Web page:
HUNDREDS of workers at Rio Tinto Alcan’s Lynemouth smelter now have less than three months left before they have to face up to life on the dole after their bosses announced this week that the plant will shut at the end of May.
Tuesday’s announcement of a closure date for the aluminium plant, opened 40 years ago, is the last nail in the coffin for the biggest private-sector employer in the county.
The smelter employs 515 staff but a further 2,500 workers in its supply chain are estimated to be reliant on it for their livelihoods.
The multinational company is closing the site as it says it would no longer be viable after new carbon emission taxes are introduced next year.
Those taxes, it says, will see the plant’s energy bills leap from £7m per year to an estimated £100m, more than wiping out its profits.
Following a lengthy consultation period with staff and unions, during which no buyer for the site was found, 323 employees will be made redundant in May.
Some operational activity in the smelter’s carbon and casting plants will continue until the end of the year, and around 60 staff will remain after all operations cease to work on the decommissioning of the site.
The General Municipal Boilermakers’ (GMB) union says it will continue to push to find a buyer throughout the staff’s 12-week notice period.
Its regional organiser, Keir Howe, said: “After a difficult consultation process, no long-terms plans have emerged to save jobs at Alcan.
“Hundreds of GMB members will be faced with losing their jobs by the end of May and, with the economy in its present state, our members are worried there won’t be enough jobs out there for them all. The loss of the smelter will be devastating for our members, their local communities and the region as a whole, and it is time the government stepped in to assist in saving this site.
“This is the largest private-sector employer in Northumberland and will be the first of many companies in the energy-intensive industries that may be lost if the government does not act.”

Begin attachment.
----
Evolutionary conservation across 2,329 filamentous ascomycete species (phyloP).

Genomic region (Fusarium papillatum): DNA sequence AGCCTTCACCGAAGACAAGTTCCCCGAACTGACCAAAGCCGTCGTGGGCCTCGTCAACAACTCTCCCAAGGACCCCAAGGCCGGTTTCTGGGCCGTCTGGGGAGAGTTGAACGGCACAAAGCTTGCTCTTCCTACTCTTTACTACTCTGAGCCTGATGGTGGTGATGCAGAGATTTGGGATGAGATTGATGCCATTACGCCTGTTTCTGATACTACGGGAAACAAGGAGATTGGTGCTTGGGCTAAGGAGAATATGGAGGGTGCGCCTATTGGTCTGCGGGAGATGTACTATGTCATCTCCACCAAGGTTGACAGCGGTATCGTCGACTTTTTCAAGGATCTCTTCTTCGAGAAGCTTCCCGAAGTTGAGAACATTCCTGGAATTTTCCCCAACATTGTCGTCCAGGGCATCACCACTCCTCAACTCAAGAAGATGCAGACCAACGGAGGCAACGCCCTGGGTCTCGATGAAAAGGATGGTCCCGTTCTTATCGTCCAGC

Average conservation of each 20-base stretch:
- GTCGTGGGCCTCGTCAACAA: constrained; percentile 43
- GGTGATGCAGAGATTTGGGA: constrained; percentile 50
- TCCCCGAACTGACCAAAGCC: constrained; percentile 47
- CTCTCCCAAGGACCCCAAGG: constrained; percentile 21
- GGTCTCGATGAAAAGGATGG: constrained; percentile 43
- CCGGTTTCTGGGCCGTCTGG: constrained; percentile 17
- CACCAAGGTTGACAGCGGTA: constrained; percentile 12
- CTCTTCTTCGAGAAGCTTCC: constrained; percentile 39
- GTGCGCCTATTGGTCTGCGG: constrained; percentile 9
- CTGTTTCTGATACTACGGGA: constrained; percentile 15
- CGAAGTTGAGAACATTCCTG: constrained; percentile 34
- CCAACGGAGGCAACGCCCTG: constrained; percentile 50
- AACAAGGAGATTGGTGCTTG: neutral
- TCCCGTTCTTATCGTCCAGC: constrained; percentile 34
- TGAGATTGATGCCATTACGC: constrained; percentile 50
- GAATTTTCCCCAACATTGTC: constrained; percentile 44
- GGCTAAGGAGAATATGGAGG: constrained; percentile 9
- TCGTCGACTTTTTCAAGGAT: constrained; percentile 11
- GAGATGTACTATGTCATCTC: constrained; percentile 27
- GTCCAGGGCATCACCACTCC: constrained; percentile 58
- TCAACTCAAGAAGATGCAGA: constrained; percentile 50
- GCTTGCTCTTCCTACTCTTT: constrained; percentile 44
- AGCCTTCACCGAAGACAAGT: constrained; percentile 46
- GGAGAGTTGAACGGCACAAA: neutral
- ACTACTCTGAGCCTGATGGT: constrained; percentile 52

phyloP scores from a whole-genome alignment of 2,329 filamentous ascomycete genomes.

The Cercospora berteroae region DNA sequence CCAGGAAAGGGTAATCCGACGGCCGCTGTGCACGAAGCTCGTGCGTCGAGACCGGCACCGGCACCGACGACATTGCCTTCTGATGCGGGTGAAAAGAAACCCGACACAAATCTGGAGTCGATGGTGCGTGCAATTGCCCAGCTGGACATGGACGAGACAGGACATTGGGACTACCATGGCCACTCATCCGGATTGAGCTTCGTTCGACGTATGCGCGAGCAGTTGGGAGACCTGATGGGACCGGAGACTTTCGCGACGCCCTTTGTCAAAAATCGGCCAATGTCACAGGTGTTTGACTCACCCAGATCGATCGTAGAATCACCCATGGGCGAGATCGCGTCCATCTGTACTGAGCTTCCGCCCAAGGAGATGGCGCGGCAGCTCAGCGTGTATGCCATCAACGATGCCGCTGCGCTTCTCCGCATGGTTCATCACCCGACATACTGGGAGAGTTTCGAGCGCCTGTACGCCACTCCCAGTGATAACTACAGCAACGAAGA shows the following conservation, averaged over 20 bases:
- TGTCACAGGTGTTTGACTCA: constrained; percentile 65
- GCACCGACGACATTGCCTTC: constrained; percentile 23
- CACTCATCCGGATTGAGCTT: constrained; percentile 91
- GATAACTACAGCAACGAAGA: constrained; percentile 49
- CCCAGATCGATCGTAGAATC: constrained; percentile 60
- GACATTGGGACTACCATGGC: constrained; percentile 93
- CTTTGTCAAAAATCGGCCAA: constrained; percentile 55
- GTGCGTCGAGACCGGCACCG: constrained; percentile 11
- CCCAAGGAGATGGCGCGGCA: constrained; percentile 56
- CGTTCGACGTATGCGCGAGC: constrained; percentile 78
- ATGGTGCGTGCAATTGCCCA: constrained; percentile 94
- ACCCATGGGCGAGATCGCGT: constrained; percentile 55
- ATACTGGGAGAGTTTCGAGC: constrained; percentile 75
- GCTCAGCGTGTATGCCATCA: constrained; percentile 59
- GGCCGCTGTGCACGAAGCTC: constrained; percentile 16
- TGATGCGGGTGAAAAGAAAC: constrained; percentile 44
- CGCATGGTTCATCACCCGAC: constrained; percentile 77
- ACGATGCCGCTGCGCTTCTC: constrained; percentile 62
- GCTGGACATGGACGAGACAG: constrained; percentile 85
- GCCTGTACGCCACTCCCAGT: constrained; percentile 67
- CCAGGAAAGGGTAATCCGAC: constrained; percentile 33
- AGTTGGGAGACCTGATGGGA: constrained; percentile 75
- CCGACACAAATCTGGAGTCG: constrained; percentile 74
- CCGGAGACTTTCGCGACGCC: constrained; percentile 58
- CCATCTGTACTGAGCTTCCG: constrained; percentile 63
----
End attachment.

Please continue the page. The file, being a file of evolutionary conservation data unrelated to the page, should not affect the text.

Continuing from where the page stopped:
Bill Armstrong, a worker in the smelter’s casting plant for the last 12 years, said: “It was anticipated. We knew it was coming after the three-month consultation, but when you hear the final news it becomes quite devastating.
“I’m going to find it very, very difficult to get another job at the age of 61. The job market is not easy for anyone, I think, but it’s very, very difficult for people in my age group.
“It’s possibly the worst news that we could ever have. It was the largest employer we had. When we lost the pits, we always had Alcan. Now we don’t have the pits, and we don’t have Alcan.”
Mr Armstrong, of Ashington, added: “Recently, we were sent down to Anglesey, where they two years ago closed another plant and we had a look around Holyhead, the large town near there, and it was like a ghost town.
“Nothing tells me that unless we do something in the north east, that’s not going to happen to Ashington. It probably will. That makes me feel very sad.”
Paul Scott, 42, a pot room repair man and also a convener for the GMB, agreed that the news did not come as any surprise.
His son Lewis, 18, is one of seven apprentices on the site, but he said that he understands they will be placed with other employers.
Paul, of North Seaton, also with the company for 12 years, said: “We are busy ensuring that people receive the correct training and the correct support.
“Redundancy talks are finished now. We have to make sure those in the final 200 also receive the correct support.
“People will be getting their notice letters on Friday. Everybody will be made fully aware then.”
Rio Tinto Alcan chief executive Jacynthe Côté said: “I am saddened by the closure of Lynemouth smelter, but we have reached this decision only after a thorough strategic review of the plant and a fair and transparent consultation process.
“I have met with Lynemouth unions and staff members, and I have great respect for the manner in which they have represented their colleagues during consultation.
“We will now focus on safely decommissioning the plant, working with our employees to mitigate the impact of redundancy on them and their families and partnering with all interested stakeholders on the future regional economic development of the Lynemouth site.
“We are in close contact with our customers to limit the impact on their businesses under the scope of our contractual agreements.”
On the closure of smelting operations, Rio Tinto Alcan has said it will begin a programme of working alongside other agencies on long-term regeneration and job creation opportunities on the site.
It will also consider credible expressions of third-party interest in the carbon and casting plants.
Talks on the sale of Lynemouth power station are ongoing and cannot be concluded until the regulations for its operation independent of the smelter are confirmed by the government in the next few months.